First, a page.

The results of the first phase of research were reported in a recent article in the journal Forests.
FOOD, FUEL, FUNGI AND FODDER
Dorji led the section of the research on high-altitude evergreen oak forests, found between 2,200 and 3,500 meters above sea level. These forests are especially important for Bhutan’s temperate farmers.
“People obtain most of their goods and services from these forests,” Dorji said. “The most important, as highlighted by them, is fresh water. The forests act as a water tower – they capture snowmelt and rainfall, and release the water gradually to downstream communities, so the rivers flow throughout the year.”
Local people use timber for their houses, gather firewood, and their cows and yaks graze in the nearby alpine meadows and under the trees. “Grazing is traditionally and culturally a very important part of the lifestyle of these communities,” Dorji said.
Conventional forest management recommends against grazing, because of the damage to young saplings – but restricting access in Bhutan would have a huge economic and social impact, he added. Authorities are therefore considering how grazing can be sensibly incorporated into management plans.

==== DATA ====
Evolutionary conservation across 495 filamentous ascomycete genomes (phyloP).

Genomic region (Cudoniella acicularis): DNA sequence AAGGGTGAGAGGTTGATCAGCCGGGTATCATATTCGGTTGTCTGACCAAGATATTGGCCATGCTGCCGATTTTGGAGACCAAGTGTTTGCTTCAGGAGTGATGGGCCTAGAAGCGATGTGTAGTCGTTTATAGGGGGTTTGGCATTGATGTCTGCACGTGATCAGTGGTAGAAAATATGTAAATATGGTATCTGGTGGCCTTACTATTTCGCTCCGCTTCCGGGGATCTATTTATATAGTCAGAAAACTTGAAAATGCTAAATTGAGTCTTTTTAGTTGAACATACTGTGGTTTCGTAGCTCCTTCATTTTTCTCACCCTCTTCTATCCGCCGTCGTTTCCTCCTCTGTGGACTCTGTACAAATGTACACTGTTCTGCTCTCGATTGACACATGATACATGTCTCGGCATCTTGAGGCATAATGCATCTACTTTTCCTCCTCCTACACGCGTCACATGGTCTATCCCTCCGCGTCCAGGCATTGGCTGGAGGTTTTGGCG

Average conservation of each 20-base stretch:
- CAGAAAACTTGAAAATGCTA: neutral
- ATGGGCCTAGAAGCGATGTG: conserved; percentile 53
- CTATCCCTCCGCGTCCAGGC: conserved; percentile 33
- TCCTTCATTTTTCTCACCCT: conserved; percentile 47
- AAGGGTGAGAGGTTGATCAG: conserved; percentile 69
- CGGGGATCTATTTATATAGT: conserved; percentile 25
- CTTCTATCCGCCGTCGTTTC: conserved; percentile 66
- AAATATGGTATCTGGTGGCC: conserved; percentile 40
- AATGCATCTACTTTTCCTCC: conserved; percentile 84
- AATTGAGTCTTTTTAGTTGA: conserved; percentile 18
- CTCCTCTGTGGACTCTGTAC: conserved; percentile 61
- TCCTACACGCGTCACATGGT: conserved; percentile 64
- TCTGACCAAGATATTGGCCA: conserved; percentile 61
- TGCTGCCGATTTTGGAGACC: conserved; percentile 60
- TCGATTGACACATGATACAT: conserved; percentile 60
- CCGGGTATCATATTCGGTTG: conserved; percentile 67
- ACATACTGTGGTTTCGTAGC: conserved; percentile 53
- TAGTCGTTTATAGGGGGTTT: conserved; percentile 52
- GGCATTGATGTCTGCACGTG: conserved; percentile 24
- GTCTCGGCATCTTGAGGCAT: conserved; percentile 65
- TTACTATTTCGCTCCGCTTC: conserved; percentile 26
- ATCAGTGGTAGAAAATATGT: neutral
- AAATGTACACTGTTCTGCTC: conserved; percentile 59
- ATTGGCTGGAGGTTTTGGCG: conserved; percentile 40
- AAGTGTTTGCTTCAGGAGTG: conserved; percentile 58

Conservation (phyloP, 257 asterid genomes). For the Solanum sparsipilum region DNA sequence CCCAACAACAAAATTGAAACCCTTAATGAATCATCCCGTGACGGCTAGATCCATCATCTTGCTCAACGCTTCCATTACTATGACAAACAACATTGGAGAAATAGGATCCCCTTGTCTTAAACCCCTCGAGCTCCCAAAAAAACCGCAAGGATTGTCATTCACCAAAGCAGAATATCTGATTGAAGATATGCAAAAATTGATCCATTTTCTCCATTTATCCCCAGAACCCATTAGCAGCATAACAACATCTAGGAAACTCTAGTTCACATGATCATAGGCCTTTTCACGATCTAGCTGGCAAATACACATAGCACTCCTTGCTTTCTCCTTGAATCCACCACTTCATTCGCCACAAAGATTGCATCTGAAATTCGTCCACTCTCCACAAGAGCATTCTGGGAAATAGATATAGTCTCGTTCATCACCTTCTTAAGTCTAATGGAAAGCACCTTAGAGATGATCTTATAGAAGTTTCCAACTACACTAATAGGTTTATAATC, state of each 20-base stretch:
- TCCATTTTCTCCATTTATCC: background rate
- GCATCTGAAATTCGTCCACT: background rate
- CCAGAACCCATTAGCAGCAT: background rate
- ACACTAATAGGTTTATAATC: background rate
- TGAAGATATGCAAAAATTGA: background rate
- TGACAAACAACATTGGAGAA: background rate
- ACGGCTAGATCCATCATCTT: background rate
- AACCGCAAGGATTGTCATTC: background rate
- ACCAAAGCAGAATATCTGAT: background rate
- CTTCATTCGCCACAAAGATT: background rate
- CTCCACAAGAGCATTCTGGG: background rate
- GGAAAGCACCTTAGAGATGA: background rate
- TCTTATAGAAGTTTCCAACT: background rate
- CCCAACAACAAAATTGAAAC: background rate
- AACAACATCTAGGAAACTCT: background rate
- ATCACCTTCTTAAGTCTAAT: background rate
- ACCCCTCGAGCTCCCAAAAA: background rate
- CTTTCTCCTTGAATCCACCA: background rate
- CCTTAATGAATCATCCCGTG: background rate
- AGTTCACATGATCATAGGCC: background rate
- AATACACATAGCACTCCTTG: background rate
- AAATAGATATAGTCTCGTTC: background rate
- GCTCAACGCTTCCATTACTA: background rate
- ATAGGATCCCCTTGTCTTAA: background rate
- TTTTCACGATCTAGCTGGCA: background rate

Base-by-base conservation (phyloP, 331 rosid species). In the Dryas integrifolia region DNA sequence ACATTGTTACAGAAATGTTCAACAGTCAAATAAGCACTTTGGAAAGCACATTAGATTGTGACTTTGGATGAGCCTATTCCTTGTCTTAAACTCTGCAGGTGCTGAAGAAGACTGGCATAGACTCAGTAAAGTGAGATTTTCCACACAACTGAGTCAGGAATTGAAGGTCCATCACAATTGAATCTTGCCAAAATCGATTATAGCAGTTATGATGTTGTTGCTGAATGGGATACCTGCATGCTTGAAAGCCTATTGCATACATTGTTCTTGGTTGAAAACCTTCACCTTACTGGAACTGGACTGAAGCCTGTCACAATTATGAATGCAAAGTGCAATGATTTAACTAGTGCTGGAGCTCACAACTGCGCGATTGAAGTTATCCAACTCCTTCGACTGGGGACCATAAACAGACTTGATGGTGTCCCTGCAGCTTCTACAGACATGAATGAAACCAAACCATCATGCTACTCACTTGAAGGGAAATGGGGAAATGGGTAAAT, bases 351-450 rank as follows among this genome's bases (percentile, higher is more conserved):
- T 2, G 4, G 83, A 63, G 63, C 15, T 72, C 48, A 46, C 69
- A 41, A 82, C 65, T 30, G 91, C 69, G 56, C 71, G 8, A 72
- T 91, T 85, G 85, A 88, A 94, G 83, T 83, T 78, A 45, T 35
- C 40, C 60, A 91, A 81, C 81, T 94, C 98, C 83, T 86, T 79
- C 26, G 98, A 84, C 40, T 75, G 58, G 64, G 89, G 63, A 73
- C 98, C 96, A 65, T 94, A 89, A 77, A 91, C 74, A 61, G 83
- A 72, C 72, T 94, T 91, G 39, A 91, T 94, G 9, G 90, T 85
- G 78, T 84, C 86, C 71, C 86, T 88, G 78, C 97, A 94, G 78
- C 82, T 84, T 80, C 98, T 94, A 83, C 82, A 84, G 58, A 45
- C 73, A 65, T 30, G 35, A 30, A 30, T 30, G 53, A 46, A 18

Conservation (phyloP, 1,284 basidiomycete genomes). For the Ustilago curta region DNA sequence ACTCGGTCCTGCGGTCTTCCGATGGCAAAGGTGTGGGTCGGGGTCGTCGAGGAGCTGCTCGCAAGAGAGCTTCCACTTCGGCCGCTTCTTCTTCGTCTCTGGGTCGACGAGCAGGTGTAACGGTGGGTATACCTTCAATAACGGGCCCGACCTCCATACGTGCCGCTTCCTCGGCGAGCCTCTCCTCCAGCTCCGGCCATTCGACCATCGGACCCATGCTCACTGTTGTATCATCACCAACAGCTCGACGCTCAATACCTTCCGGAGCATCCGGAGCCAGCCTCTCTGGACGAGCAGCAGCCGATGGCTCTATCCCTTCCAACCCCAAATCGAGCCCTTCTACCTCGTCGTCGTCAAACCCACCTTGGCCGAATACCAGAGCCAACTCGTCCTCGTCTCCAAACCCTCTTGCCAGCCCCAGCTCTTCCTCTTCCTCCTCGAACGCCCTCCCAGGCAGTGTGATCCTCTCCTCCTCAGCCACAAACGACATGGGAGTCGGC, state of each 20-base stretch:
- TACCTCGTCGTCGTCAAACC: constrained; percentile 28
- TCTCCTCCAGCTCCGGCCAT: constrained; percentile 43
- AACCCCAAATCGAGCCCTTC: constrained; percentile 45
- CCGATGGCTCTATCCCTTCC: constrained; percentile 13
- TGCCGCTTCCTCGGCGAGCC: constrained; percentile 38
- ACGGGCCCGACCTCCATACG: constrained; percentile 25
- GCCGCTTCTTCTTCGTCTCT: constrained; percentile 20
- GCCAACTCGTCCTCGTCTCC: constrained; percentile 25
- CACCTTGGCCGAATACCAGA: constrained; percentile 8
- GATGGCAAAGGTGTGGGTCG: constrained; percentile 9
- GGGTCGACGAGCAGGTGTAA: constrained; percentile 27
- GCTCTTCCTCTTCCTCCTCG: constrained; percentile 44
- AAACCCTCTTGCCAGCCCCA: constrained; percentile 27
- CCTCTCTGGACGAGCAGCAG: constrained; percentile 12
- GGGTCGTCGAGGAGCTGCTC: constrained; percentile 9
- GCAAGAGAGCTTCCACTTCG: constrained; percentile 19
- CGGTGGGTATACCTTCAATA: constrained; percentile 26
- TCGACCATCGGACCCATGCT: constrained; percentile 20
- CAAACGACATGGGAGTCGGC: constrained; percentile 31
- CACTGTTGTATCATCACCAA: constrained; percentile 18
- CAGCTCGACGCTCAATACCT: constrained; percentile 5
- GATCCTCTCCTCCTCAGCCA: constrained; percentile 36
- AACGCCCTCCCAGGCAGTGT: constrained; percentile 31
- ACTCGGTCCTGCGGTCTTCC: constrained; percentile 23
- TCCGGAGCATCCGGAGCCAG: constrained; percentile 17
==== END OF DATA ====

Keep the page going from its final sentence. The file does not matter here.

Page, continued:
Also important is the collection of leaf litter from the forest floor. Traditional practices thousands of years old govern this activity, regulating who can gather leaf litter from where and at what times, said Robin Sears, a CIFOR researcher involved in the study.
“We can’t overemphasize the importance of the fodder and leaf-litter collection in these forests for communities,” she said.
Farmers bring the leaf litter home and use it as bedding material for their livestock. Once it’s soaked with urine and dung they compost it, then spread it on their fields – an incredibly rich, organic fertilizer that brings nutrients from the forest to the farm.
Bhutan aims to become 100 percent organic by 2020, Sears said. “The maintenance of the system of litter collection is critical if they want to achieve that.”
Mushrooms are another high-value forest product, Sears added. “A number of mushroom species are collected in all forest types – they are very important economically, there’s a great market for them, but also they’re very much appreciated by the Bhutanese for home consumption – they’re a real delicacy.”
Some families sun-dry them for use in the off-season, Dorji said – and that’s his favorite way of enjoying them. “Cooked with beef they’re really delicious.”
EVERY SILVER LINING HAS A CLOUD
Bhutan’s forest cover has actually increased in recent years, partly as a result of urbanization, as people leave their farms. “There’s a big push for modernization and a big out-migration of rural people to urban areas,” Sears said. “Youth are leaving for the cities, and wildlife – predators – are coming back.”